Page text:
The Nanopore Day, which was co-organized by NMBU researcher Christiaan Henkel and professor Finn-Arne Weltzien, attracted more than a hundred researchers from all over Norway, and featured presentations from renowned international experts and local users, as well as live product demonstrations.
Revolutionary analysis method
The meeting was opened by NMBU dean Anne Storset and Oxford Nanopore Technologies Vice President Richard Compton, who both highlighted the revolutionary nature of this DNA analysis method. Until very recently, DNA sequencing was an expensive, expert method that required dedicated technicians and labs. In contrast, the popular nanopore-based MinION sequencer is the size and cost of a small mobile phone, promising a near future in which genome analysis will be ubiquitous.
Nanopore technology works by guiding a DNA strand through a protein pore and measuring the changes this induces in an electrical current. From this signal, the genetic information in the DNA (the nucleotide sequence) is extracted. As this process requires no additional chemicals or detection technology, the MinION can be small, portable and affordable to run. In addition, as the data become available while the DNA is still being read, the molecules can be analyzed immediately, enabling real-time applications.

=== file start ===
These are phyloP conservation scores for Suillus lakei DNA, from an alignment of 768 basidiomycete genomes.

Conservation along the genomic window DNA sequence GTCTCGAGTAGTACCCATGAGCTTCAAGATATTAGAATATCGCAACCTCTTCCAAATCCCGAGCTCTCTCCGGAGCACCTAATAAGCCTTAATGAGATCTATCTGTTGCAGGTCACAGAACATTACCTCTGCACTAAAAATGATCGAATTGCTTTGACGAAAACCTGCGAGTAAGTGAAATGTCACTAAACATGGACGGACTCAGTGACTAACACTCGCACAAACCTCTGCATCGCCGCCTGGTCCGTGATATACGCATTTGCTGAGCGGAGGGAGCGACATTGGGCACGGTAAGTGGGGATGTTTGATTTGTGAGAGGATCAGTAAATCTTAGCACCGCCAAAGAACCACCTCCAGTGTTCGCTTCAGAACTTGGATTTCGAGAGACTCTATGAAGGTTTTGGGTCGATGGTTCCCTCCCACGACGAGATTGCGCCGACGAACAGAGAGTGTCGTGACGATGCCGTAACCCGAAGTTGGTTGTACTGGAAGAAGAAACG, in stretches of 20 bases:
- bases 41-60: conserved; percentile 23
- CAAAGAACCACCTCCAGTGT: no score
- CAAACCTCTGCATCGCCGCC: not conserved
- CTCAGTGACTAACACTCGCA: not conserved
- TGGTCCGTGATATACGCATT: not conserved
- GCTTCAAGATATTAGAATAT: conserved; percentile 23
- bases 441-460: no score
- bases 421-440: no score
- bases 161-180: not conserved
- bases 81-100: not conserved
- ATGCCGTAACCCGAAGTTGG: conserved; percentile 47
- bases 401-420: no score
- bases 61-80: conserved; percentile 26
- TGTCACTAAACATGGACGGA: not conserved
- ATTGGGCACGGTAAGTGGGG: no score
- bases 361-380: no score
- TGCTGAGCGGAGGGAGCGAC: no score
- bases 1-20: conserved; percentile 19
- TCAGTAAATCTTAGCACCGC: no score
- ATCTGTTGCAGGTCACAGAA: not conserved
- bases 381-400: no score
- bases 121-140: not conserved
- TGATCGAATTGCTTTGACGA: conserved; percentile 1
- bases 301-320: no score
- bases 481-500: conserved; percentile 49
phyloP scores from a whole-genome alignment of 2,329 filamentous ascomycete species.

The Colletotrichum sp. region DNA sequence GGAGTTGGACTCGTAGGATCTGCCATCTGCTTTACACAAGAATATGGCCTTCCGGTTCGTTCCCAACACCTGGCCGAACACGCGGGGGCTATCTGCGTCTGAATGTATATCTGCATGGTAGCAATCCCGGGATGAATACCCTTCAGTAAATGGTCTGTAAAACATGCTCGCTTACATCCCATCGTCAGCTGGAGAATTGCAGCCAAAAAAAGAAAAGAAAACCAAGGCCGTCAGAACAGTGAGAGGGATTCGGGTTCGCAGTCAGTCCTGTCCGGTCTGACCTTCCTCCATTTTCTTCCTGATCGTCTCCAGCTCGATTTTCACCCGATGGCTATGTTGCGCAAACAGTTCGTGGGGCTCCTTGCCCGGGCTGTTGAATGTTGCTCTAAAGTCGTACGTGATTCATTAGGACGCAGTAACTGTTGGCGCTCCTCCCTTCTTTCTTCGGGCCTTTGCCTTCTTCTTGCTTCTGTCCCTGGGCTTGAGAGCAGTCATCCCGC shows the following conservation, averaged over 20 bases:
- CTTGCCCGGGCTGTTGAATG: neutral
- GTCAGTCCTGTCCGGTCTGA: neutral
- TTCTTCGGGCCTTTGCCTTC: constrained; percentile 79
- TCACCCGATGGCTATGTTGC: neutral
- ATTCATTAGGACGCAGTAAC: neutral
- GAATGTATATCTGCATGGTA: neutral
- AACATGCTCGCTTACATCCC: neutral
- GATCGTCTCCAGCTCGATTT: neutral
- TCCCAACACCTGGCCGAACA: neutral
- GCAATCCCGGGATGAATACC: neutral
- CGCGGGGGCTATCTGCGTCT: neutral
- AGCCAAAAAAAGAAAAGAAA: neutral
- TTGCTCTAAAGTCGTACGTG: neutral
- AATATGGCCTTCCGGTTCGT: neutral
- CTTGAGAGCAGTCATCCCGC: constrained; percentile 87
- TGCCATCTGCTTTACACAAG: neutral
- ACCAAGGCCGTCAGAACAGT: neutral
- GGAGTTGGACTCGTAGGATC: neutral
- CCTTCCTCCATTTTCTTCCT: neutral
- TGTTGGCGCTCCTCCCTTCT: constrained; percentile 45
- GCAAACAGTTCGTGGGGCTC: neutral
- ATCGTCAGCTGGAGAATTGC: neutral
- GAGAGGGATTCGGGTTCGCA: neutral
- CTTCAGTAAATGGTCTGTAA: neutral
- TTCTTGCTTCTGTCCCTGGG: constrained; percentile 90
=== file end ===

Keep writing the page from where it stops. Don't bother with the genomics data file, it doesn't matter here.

Use the technology for tracking and identifying bacterial infections
These strengths were convincingly illustrated by Ola Brynildsrud (Norwegian Institute of Public Health) and Nicholas Sanderson (Oxford, UK), who use MinION sequencers as rapid and portable diagnostics devices for tracking and identifying life-threatening bacterial infections. Roger Meisal (NMBU) explained how the MinION can even be used to teach sequencing and genome analysis to undergraduate students.
Possible to analyze large vertebrate genomes
Other speakers highlighted the opportunities for analyzing large vertebrate genomes, with implications for both clinical genetic diagnostics and animal research. Wigard Kloosterman (Utrecht, The Netherlands) casually announced that he has just sequenced his own genome on the brand new PromethION device. Matt Loose (Nottingham, UK) focused on the technology’s ability to read ultra-long pieces of DNA, which lead to vastly improved analyses, and NMBU researchers Matthew Kent and Christiaan Henkel described their respective efforts to sequence the genomes of several fish species.
Demontrations during the day
Divya Mirrington and Oliver Hartwell of Oxford Nanopore Technologies concluded the day with a practical overview of the technology’s capabilities, which together with demonstrations during the breaks encouraged many interested attendees to get started with nanopore sequencing.